In Mali, Communities Take Health and Well-Being into their Own Hands. Global Waters, July 18, 2017.
In the center of Simaye village in Mali’s Mopti Region, men, women, and children gather under a large tree to listen. Two USAID-trained facilitators discuss the health challenges facing the village.
Tackling open defecation in communities is a starting point for improved health. Ensuring the drinking water sources are clean is another. USAID works with local artisans in communities like Anga to repair or rehabilitate artesian drilling, such as this one, as an incentive to become ODF-certified. Photo Credit: CARE Mali
Only three latrines serve many families, so more than half of the people are practicing open defecation; the water point no longer functions, so most families are pulling dirty water from the river; many of the infants and young children are not benefitting from exclusive breastfeeding or a diversified diet, so they are malnourished.
Holding a glass of clear water and pointing to feces on the ground, the facilitators paint a clear picture of the health risks associated with leaving feces in the open — contaminated drinking sources, diarrheal disease, and poor outcomes for children and their families.
Their objective: to trigger a sense of disgust, a determination in the community to control their own health and well-being, and to set in motion plans and solutions to create open defecation free (ODF) communities through a process known as community-led total sanitation (CLTS).
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Discovering sanitation realities through rural immersions. by Jamie Myers, CLTS, March 2017.
At the end of last year the CLTS Knowledge Hub heard that the Indian Institute of Management (IIM), Indore, in collaboration with UNICEF and the Government of Madhya Pradesh, were sending 630 of their first year management students to spend a week living in 157 open defecation free (ODF) villages.
The villages cut across 13 districts in the central Indian State of Madhya Pradesh. Students were asked to verify ODF status of villages through a household survey and early morning and evening inspections of open defecation sites. They were also tasked with collecting data on school and Anganwadi (child and mother care) centres sanitation and handwashing facilities.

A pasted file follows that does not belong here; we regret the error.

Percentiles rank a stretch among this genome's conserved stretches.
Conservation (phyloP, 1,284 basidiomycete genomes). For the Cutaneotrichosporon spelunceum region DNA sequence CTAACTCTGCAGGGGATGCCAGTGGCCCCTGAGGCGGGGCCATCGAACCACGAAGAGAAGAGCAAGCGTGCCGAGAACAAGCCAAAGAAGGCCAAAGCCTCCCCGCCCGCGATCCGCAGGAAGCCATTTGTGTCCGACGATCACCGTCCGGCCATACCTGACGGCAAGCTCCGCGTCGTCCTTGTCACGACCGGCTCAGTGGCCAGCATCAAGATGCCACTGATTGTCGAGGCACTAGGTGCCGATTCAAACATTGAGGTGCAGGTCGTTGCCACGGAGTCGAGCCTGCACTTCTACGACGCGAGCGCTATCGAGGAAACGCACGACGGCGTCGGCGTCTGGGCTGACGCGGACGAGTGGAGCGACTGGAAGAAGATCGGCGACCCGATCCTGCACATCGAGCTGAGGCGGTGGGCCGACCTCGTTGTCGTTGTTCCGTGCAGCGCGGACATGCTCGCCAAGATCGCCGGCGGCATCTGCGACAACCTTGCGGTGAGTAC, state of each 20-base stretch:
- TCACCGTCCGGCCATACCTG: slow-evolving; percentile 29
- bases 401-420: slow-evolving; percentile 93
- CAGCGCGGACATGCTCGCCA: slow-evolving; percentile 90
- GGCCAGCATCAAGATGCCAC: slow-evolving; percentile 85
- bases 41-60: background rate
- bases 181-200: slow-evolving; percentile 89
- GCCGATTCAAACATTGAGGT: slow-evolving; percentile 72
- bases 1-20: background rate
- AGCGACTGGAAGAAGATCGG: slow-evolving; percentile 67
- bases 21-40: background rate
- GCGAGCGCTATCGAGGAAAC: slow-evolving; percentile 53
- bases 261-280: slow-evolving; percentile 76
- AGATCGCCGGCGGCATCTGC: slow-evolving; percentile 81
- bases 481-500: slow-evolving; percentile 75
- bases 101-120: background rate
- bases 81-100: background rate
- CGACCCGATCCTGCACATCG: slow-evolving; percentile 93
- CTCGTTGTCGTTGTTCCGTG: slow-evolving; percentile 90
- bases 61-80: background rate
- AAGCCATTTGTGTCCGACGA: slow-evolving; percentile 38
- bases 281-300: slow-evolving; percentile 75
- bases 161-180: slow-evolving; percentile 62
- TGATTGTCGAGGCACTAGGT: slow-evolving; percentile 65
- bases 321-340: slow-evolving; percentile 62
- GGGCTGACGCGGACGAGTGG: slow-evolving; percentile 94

The sheer number of people involved was impressive in itself as was the level of detail that could be collected in the length of time they were able to spend there. Furthermore, the fact that they would be staying overnight meant that they would be in the villages at the times when open defecation was most common, early in the morning and later in the evening. Needless to say we were excited to hear not only about their findings but also the process and methodology.
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Exploring “The Remote” and “The Rural”: Open Defecation and Latrine Use in Uttarakhand, India. World Development, January 2017. Authors: Kathleen O’Reilly, Richa Dhanju, Abhineety Goel.
- Remote places are different than rural places due to physical and social distance.
- Remoteness significantly contributes to practices of open defecation.
- Structural inequalities produce conditions that impede sanitation uptake.
- Addressing infrastructural causes of remoteness is key to reducing open defecation.
- Reducing multi-scalar, socio-spatial inequalities can lead to latrine adoption.
Open defecation is a major global health problem. The number of open defecators in India dwarfs that of other states, and most live in rural places. Open defecation is often approached as a problem scaled at the site of the individual, who makes a choice not to build and/or use a toilet.
Attempts to end rural open defecation by targeting individuals, like social marketing or behavior change approaches, often ignore the structural inequalities that shape rural residents’ everyday lives. Our study explores the question, “What is the role of remoteness in sustaining open defecation in rural India?” We deploy the concept of remoteness as an analytical tool that can capture everyday practices of open defecation as a function of physical and social distance.
Using ethnographic methods, we interviewed and observed 70 participants in four villages in Uttarakhand, India over a three-month period in 2013. We find that remoteness in general, and its lived nuances, form a context for prevalent open defecation. Structural inequalities across space will need to be addressed to make latrine building and usage viable in remote places.